It can be hard. Hospitals are not used to people going there and then not having to do something — if you’re at the hospital, they want to be doing something. I guess in the same way that restaurants like for you to order food when you are sitting at a table, and they might not love you as a customer if all you do is order a water with a squeeze of lemon. It can be that way in hospital settings where you’re like, “No, I’m here for this process, but I don’t want you to manage it, I don’t want to order things on your medical menu, I just want to let this happen the way my body would dictate.”
Try to figure out if you can have your provider who you’ve formed a relationship with at least come through during the labor or during the birth, even if they aren’t technically the person that will be on shift when your baby is being born. That helps, for staff to know that you’re not just a random customer — that somebody who is valuable to that system values you.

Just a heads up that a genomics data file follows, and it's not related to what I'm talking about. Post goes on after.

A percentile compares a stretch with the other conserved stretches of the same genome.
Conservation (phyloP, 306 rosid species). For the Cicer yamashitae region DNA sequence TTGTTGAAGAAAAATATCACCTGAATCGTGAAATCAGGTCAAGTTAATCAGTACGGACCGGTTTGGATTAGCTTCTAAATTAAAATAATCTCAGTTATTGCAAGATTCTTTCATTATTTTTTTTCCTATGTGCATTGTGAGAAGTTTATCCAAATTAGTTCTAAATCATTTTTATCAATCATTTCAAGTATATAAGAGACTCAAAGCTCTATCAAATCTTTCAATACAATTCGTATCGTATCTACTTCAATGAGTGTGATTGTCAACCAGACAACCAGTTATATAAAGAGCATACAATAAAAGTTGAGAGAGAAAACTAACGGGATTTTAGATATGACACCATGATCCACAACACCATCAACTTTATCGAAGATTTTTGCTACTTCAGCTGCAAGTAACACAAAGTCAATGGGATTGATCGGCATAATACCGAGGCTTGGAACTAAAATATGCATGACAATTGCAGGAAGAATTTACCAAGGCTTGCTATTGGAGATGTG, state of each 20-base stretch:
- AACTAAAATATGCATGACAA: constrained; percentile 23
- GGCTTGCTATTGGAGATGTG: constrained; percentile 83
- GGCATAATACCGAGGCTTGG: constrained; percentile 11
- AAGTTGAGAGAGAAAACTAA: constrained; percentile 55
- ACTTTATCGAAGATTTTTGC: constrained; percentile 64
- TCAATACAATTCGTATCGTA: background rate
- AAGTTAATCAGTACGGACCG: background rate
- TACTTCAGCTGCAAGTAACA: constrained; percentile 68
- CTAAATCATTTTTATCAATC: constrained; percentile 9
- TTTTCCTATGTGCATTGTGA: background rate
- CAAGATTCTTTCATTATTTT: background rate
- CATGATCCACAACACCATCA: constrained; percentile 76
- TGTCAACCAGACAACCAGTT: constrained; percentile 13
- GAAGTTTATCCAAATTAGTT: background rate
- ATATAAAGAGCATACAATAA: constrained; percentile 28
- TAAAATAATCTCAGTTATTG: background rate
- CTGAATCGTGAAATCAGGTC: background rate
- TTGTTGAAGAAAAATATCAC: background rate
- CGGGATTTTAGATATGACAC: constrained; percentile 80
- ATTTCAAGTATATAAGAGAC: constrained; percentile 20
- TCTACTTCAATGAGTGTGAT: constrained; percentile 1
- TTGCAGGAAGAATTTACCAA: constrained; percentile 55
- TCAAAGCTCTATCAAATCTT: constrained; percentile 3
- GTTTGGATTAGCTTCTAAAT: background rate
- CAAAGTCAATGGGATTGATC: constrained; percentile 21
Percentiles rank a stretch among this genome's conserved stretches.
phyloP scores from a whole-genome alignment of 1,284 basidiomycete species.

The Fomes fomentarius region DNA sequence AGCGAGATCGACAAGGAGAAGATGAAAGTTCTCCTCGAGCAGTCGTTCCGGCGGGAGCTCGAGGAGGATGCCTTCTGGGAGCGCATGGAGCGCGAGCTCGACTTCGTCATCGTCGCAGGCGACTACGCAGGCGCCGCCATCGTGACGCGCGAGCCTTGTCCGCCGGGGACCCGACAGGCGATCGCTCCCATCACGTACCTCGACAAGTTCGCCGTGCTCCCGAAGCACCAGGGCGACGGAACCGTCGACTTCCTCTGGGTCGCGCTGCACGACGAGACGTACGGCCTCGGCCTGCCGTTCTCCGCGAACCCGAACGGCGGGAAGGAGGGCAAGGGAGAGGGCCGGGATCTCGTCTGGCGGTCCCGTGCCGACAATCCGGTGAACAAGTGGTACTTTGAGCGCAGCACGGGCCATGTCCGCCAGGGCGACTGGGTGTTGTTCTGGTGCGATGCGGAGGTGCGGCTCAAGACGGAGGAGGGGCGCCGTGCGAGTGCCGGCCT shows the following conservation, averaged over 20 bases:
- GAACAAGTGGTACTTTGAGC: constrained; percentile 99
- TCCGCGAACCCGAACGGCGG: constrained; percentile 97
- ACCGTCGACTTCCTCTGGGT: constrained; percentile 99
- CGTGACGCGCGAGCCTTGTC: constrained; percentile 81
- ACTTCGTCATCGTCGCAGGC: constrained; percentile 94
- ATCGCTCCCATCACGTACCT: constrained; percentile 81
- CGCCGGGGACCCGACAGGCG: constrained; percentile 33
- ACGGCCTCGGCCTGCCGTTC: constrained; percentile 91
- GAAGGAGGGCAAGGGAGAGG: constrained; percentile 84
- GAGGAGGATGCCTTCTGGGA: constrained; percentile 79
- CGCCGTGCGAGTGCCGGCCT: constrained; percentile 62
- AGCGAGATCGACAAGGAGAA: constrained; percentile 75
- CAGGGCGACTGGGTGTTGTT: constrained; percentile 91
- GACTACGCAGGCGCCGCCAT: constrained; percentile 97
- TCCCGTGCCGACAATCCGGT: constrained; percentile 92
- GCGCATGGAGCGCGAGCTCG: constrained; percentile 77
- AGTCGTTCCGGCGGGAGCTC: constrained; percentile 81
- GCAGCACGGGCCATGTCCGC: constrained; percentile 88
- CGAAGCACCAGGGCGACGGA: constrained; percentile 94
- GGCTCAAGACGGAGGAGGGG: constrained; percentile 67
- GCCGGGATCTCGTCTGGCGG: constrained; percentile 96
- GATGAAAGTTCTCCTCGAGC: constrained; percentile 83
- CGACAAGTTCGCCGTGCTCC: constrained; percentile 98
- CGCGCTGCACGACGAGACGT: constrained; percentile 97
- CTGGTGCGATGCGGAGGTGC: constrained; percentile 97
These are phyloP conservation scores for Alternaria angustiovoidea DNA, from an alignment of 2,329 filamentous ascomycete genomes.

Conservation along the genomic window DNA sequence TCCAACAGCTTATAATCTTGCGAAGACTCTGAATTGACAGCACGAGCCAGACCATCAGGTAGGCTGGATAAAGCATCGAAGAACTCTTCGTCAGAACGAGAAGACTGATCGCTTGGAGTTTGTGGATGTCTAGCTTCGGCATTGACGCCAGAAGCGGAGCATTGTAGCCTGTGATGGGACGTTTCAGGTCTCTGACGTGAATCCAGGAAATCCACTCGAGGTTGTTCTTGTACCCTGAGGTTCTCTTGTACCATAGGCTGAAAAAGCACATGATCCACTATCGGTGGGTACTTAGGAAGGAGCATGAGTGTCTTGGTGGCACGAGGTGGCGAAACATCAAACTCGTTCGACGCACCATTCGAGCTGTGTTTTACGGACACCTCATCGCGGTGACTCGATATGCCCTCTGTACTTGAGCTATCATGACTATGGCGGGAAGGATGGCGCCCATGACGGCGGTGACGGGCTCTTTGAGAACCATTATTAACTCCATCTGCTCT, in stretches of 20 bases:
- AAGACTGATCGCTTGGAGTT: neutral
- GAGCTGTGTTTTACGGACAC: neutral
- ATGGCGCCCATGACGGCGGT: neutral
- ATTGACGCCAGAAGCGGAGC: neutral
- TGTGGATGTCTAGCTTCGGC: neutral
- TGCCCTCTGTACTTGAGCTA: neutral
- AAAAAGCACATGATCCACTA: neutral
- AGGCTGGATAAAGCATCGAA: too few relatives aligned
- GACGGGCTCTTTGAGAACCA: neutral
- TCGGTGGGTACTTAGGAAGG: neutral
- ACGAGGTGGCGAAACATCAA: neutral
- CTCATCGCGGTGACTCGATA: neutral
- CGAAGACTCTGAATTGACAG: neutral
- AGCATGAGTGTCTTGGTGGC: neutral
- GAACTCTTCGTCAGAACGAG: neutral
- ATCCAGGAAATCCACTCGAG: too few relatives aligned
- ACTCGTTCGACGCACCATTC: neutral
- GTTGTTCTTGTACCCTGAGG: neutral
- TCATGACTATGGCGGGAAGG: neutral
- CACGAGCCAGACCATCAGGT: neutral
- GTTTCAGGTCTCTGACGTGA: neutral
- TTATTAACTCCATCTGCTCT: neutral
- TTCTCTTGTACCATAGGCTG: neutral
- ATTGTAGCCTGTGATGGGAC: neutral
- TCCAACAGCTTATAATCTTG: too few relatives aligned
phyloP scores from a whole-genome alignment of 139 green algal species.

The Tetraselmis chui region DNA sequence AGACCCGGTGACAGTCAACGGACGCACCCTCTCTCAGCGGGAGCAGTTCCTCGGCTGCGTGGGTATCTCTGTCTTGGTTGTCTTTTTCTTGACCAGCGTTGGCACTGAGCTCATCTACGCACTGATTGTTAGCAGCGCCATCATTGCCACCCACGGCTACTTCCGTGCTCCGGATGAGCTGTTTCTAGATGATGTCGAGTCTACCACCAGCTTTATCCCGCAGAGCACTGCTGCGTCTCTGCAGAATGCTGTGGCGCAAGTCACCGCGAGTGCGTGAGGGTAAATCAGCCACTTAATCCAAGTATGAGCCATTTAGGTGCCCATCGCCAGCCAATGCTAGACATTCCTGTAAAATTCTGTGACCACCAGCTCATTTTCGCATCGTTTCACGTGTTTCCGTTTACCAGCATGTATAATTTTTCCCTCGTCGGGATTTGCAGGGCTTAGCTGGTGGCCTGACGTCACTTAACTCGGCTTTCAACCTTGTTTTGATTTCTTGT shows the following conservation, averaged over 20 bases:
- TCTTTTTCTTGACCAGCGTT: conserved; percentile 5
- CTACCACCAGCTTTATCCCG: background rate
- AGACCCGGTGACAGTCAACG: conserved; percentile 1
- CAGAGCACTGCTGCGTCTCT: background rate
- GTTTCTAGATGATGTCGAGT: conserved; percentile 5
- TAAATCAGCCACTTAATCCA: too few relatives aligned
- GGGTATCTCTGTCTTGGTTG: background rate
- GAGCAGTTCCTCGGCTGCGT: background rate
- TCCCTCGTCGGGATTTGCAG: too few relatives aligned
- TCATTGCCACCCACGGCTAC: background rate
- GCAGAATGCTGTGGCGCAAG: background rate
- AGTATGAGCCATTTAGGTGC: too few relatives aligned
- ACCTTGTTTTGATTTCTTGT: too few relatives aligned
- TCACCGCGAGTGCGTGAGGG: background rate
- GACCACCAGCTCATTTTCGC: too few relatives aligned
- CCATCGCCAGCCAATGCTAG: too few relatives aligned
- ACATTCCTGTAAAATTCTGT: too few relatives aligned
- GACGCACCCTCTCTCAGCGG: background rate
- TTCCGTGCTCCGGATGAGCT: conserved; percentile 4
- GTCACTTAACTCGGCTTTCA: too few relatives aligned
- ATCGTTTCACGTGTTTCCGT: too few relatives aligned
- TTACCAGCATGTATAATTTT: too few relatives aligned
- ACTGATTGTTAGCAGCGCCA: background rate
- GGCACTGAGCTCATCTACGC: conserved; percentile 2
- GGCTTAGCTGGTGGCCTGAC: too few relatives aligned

It helps to have conversations with the staff at the place where you’re going to deliver. Not just with your OB, but like literally have those conversations so that when you’re talking to folks, it’s not a bunch of strangers.
Having your birth plan is good; asking them to read the birth plan is good. You can even make it cute and give each person their own copy — the new nurse comes, she gets her own copy of your birth plan. There’s a fine line sometimes that we walk as people of color to not be seen as disruptive or intense.
11. Birth is a vulnerable experience. Use strategies to steady yourself.
You can ask for a moment. You can ask to clear the room and just have your support person or support persons to have a minute to breathe, to talk, to decide what you want to do next. Also, depending on where you are in your labor and your birth, if you’re early on, and there’s not a lot happening yet — birth is not imminent — you can leave and come back again. “Can we pause? Can we try this again tomorrow?” You’re not a prisoner. You get to decide. That may not always go well with the staff — they may not like that idea. But it’s absolutely an option. With one client, I assured her that she could treat each person that she encountered like a contraction and breathe through it.